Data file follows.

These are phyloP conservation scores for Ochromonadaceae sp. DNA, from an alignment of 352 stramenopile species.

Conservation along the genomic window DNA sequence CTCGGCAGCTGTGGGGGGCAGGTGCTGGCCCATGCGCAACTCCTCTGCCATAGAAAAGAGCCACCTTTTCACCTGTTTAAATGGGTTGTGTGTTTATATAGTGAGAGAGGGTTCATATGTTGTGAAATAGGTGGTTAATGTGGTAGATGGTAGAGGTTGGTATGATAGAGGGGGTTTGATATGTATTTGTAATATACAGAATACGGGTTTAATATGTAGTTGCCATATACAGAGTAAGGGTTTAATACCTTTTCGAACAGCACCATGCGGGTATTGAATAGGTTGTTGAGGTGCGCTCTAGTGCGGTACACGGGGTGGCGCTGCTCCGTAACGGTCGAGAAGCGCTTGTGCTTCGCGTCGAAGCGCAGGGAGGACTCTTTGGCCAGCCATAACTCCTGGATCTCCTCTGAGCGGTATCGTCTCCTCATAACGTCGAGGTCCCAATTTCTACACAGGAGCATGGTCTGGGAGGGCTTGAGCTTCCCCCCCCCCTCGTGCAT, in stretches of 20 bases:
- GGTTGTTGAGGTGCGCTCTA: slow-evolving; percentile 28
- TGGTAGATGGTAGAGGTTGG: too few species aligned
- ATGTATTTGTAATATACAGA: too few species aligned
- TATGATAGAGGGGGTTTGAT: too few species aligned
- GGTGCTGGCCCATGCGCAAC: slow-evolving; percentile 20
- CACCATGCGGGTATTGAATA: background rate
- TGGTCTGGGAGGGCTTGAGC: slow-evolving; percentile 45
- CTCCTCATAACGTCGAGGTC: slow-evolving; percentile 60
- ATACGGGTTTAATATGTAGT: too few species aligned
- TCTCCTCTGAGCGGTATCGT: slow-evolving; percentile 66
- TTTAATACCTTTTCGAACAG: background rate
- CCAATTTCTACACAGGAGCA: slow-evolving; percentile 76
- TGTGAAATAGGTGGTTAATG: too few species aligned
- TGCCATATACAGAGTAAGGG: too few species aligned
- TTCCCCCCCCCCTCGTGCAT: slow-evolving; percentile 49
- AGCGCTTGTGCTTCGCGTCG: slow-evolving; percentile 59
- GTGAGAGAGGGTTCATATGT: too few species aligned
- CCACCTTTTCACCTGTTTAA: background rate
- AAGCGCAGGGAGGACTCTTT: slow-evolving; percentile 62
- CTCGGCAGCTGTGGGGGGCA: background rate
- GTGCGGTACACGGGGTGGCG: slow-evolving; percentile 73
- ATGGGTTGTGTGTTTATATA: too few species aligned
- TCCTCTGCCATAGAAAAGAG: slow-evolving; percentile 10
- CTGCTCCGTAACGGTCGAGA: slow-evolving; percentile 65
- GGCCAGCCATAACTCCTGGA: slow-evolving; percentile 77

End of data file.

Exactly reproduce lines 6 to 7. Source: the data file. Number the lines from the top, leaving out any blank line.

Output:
- TATGATAGAGGGGGTTTGAT: too few species aligned
- GGTGCTGGCCCATGCGCAAC: slow-evolving; percentile 20